Although the report below show Toni Amokwu to be from senegal (probably based on his residency document in The Netherlands), Ikaworld.com revealed that he is indeed from Agbor, Delta state, Nigeria. Our report showed that Toni Amokwu was the same person arrested in Amsterdam by the Dutch police and sent to face trial in the USA.
Three people have pleaded guilty to charges related to spam e-mail that promised U.S. victims millions of dollars from an estate and a lottery, according to the U.S. Department of Justice.
In one scenario, the defendants sent e-mails purporting to be from an individual suffering from terminal throat cancer who needed assistance distributing approximately US$55 million to charity, the DOJ said.
The three defendants, two from Nigeria and one from Senegal, sent spam e-mail to thousands of potential victims, in which they falsely claimed to control millions of dollars located abroad, the DOJ said in a press release. The fraud victims lost $1.2 million by giving the defendants advance fees, the DOJ said.
Pleading guilty in U.S. District Court for the Eastern District of New York were Nnamdi Chizuba Anisiobi, whose aliases include Yellowman, Abdul Rahman, Michael Anderson, Edmund Walter, Nancy White, Jiggaman and Namo, age 31, of Nigeria;
Anthony Friday Ehis, also known as John J. Smith, Toni N. Amokwu and Mr. T, age 34, of Senegal; and Kesandu Egwuonwu, also known as KeKe, Joey Martin Maxwell, David Mark and Helmut Schkinger, age 35, of Nigeria.
Anisiobi pled guilty to one count of conspiracy, eight counts of wire fraud and one count of mail fraud. Ehis pled guilty to one count of conspiracy and five counts of wire fraud. Egwuonwu pled guilty to one count of conspiracy, three counts of wire fraud and one count of mail fraud.
The maximum penalty for mail and wire fraud is 20 years in prison. The conspiracy charge carries a maximum penalty of five years in prison.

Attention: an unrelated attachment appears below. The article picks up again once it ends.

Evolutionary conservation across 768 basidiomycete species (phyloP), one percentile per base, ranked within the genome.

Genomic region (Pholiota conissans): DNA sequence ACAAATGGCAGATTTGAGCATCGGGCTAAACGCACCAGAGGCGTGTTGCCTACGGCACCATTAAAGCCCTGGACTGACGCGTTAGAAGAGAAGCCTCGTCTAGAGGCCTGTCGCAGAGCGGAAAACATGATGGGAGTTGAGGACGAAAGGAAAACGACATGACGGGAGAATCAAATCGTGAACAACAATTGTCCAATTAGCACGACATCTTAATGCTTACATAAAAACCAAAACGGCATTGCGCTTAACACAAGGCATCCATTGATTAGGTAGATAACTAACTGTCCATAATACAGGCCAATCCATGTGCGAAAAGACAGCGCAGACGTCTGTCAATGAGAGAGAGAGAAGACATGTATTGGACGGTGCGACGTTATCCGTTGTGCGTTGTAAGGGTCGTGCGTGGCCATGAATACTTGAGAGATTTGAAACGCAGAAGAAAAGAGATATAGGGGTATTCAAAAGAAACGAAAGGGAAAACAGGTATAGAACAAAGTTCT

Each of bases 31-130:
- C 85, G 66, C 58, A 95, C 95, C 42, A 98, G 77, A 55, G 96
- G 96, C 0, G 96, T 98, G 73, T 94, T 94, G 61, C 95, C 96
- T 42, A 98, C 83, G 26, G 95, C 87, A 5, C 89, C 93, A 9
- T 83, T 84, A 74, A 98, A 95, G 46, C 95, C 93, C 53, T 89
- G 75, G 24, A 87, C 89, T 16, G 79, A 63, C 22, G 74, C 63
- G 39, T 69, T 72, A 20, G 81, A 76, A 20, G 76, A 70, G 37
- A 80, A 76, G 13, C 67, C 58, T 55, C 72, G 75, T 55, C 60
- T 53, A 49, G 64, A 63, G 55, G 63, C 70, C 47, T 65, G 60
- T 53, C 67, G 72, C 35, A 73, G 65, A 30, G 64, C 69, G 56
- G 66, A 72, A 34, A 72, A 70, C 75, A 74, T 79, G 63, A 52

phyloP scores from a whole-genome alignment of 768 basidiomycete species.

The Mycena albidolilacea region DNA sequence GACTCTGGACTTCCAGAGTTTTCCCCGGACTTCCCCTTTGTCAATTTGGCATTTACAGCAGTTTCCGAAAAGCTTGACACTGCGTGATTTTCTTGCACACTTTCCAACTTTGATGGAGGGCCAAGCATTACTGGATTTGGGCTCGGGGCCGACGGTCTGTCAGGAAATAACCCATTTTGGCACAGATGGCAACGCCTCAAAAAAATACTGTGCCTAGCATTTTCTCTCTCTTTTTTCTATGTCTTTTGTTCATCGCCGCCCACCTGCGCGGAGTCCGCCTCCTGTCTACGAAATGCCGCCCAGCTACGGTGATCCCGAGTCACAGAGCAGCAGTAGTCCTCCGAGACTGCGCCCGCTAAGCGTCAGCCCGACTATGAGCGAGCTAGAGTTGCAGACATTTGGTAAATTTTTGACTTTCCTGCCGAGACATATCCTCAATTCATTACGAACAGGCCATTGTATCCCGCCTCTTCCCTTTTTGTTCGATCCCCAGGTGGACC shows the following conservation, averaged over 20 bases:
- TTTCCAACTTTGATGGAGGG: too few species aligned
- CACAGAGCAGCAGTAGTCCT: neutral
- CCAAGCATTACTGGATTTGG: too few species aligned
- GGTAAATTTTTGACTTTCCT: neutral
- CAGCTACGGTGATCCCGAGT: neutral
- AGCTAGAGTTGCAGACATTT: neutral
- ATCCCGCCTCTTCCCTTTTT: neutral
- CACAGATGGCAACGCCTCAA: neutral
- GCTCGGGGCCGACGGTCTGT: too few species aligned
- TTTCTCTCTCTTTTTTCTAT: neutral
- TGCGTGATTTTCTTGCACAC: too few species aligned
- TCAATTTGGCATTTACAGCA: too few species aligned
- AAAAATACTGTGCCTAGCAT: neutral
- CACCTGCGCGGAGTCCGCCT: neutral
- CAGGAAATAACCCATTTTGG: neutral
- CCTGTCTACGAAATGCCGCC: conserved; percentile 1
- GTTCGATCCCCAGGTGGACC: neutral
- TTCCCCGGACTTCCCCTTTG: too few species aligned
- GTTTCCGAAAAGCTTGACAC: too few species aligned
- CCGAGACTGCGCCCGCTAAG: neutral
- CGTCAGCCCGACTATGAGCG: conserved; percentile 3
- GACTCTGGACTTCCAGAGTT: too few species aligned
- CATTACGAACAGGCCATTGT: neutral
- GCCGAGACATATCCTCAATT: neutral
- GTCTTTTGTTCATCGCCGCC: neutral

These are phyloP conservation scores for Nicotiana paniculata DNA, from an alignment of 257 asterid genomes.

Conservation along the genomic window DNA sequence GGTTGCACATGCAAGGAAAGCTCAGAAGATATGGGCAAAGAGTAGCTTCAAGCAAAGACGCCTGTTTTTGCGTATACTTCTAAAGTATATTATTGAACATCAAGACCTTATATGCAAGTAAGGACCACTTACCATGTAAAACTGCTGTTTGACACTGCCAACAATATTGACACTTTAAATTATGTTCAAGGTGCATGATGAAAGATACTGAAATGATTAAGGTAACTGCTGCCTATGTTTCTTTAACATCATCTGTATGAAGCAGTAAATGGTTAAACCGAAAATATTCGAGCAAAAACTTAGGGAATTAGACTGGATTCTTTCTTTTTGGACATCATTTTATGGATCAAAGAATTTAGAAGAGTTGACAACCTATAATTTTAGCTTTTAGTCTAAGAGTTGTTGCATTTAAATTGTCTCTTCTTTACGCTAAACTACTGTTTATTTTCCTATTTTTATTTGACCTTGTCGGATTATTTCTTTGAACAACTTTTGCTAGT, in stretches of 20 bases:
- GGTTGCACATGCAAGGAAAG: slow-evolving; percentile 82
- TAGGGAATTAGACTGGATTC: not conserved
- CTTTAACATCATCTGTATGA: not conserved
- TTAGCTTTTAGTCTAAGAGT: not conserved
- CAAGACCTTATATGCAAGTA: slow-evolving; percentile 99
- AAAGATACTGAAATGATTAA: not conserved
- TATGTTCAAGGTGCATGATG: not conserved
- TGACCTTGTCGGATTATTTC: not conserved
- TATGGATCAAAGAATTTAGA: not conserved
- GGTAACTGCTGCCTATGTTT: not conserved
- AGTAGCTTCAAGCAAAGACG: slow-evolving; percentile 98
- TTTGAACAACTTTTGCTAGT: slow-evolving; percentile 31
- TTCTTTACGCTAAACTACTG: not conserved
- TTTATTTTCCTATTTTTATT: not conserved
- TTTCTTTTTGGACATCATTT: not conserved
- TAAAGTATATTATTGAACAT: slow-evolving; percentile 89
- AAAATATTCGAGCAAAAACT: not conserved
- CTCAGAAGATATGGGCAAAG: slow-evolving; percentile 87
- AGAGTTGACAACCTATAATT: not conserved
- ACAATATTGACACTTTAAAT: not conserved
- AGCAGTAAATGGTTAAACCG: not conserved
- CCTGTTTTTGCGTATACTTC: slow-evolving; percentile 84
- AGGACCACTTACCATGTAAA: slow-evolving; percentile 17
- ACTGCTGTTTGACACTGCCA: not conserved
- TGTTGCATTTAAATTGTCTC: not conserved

A fourth defendant, Lenn Nwokeafor, fled to Nigeria and was subsequently arrested by the Nigerian Economic & Financial Crimes Commission on July 27, 2006. He is being held by the Nigerian authorities pending extradition to the U.S., the DOJ said.
Playing on Sympathy
In the throat cancer scheme, the defendants offered to give a 20 percent commission to the victim, or a charity of his or her choice, in exchange for the victim’s help. The defendants would send a variety of fraudulent documents, including a "letter of authority" or a "certificate of deposit," making it appear that the promised funds were available, as well as pictures of an individual claiming to suffer from throat cancer, the DOJ said.
Defendant Anisiobi allegedly telephoned victims, disguising his voice to give the impression that he was suffering from throat cancer.
After obtaining their victims’ trust, the defendants asked them to wire-transfer payment for a variety of advance fees for legal representation, taxes and additional documentation. The victims then received nothing back, the DOJ said.
In some cases, if the victims said they could not afford to pay the advance fees, the defendants would send them counterfeit checks, supposedly from a cancer patient, to cover those fees. Many victims deposited the checks and then drew on them to wire-transfer the advance fees. When the checks did not clear, the victims suffered substantial losses, the DOJ said.
"Online scam artists should be on notice that we will continue to work closely with our international partners to ensure that there are no safe geographic boundaries for committing these crimes," Assistant Attorney General Alice Fisher of the DOJ’s Criminal Division said in a statement.
The investigation was initiated by Dutch law enforcement authorities, who notified the U.S. Postal Inspection Service, which opened its own investigation. The three who pled guilty were arrested in Amsterdam on February 21, 2006.